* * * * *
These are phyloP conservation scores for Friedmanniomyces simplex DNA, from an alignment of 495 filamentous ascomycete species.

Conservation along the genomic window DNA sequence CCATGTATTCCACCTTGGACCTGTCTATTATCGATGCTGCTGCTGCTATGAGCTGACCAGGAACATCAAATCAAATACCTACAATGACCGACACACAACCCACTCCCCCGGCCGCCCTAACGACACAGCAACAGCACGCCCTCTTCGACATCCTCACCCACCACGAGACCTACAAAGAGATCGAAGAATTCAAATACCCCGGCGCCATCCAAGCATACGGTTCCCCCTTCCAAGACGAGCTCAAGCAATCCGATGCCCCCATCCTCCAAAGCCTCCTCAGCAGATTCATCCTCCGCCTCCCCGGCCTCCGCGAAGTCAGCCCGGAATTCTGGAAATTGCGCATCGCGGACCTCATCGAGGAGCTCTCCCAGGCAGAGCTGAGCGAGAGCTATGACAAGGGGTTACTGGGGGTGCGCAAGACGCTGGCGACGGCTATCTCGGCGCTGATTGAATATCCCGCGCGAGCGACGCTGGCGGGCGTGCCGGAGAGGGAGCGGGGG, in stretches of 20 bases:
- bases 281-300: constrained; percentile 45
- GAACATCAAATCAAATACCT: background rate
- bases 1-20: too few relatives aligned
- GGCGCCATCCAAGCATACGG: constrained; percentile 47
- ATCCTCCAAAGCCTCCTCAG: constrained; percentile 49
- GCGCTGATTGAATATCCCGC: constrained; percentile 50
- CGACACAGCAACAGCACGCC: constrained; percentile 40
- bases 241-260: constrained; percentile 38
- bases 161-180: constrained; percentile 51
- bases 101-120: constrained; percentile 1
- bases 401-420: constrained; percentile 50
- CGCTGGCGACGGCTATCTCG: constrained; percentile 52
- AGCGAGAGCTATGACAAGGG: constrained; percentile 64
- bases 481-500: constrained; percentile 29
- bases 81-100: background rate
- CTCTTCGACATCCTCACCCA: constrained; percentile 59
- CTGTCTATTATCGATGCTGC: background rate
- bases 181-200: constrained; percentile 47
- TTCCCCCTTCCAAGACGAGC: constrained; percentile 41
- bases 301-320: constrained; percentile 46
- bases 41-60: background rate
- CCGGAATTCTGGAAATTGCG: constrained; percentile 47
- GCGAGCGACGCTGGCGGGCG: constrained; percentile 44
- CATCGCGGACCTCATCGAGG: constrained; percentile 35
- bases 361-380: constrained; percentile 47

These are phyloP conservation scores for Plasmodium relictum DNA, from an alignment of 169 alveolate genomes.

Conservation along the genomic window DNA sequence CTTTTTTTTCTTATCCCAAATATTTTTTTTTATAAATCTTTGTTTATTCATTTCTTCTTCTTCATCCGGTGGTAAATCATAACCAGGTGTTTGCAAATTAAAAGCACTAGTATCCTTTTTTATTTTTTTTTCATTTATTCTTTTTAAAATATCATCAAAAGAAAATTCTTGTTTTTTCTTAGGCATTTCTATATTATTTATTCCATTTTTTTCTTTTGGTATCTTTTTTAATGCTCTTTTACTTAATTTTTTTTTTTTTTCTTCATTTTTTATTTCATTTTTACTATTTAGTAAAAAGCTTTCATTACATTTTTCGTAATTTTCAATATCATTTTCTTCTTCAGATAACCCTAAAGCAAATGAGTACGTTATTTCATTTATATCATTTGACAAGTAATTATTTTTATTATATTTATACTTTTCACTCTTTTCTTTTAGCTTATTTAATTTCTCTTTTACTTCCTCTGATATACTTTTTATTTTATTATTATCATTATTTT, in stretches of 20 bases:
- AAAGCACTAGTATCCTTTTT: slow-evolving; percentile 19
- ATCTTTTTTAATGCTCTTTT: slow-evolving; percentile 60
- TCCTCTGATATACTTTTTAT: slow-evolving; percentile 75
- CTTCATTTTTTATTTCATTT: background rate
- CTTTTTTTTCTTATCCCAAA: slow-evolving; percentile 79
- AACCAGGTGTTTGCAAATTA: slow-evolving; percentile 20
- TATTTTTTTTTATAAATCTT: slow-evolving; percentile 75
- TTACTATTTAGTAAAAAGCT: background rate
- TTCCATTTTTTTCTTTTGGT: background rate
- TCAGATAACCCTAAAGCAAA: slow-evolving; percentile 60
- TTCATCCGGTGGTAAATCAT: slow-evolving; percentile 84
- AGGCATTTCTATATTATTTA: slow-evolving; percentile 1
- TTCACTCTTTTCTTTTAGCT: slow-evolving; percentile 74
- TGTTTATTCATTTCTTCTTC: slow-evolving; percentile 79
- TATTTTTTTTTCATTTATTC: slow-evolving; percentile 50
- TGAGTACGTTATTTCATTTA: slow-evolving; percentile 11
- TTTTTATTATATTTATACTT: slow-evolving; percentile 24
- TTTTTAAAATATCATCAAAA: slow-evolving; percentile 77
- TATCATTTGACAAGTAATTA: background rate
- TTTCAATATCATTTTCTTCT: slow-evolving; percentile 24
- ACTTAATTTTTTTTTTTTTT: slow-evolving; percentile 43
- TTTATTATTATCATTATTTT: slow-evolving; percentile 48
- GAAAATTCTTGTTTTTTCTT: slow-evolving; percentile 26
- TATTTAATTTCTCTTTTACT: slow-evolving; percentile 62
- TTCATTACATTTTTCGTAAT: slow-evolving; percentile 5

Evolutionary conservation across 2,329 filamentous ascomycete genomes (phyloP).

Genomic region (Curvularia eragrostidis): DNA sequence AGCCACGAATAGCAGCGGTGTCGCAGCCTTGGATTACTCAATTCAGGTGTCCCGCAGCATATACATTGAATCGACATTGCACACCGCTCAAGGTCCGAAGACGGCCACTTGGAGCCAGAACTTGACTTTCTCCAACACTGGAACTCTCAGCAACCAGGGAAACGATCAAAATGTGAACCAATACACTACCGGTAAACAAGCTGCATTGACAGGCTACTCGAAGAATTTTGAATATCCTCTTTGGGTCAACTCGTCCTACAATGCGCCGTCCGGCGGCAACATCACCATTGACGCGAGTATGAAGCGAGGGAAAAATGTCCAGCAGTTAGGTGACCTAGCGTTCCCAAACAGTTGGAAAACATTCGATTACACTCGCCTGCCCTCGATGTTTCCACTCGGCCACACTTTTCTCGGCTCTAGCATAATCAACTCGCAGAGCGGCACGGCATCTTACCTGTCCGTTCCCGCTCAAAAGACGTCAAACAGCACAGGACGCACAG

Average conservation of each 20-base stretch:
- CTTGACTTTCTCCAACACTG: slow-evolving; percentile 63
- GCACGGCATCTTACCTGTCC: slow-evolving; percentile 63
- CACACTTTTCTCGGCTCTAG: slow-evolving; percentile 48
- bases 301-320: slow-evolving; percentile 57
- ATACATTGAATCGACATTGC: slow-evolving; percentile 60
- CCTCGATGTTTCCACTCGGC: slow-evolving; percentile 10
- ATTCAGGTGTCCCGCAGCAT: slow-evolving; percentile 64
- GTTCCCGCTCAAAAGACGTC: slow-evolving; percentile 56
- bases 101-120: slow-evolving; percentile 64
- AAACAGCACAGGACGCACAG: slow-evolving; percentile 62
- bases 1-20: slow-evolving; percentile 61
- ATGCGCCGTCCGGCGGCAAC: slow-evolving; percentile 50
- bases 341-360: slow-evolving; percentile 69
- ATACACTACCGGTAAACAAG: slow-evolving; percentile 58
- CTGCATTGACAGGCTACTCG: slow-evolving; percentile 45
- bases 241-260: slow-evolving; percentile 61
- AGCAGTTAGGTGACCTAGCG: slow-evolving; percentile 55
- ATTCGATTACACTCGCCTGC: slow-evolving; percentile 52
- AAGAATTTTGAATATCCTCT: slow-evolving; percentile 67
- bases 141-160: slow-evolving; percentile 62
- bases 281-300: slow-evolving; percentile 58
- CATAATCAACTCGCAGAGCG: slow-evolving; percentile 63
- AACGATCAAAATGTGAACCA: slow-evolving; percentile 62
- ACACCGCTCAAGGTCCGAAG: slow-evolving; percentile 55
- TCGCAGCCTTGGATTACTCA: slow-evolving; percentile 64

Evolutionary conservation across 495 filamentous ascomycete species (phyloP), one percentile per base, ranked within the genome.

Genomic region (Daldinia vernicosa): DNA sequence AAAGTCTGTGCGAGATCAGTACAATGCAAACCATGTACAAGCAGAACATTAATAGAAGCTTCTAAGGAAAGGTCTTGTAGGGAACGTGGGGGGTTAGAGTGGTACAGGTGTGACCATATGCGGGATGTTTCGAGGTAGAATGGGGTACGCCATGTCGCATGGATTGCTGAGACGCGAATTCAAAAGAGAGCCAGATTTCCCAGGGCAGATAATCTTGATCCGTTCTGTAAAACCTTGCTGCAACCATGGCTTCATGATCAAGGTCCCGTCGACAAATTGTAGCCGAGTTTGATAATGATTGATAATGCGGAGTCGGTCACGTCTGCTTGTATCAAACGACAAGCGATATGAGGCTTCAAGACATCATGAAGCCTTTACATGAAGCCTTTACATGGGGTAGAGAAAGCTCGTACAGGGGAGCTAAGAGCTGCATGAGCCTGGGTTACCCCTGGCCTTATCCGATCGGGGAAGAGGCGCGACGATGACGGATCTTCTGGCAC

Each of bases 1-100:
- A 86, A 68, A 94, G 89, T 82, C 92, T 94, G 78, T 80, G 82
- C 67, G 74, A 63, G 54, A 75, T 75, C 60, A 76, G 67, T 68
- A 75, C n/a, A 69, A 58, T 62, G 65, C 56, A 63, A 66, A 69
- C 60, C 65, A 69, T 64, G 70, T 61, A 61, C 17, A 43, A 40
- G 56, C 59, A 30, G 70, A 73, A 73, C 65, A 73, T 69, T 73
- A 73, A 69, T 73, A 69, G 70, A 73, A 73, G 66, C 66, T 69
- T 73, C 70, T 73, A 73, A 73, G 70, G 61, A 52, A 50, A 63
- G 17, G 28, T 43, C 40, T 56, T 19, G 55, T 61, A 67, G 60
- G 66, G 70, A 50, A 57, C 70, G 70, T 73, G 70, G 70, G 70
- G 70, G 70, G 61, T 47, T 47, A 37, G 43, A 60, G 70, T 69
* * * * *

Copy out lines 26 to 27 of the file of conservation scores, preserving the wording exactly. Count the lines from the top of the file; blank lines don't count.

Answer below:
- CATCGCGGACCTCATCGAGG: constrained; percentile 35
- bases 361-380: constrained; percentile 47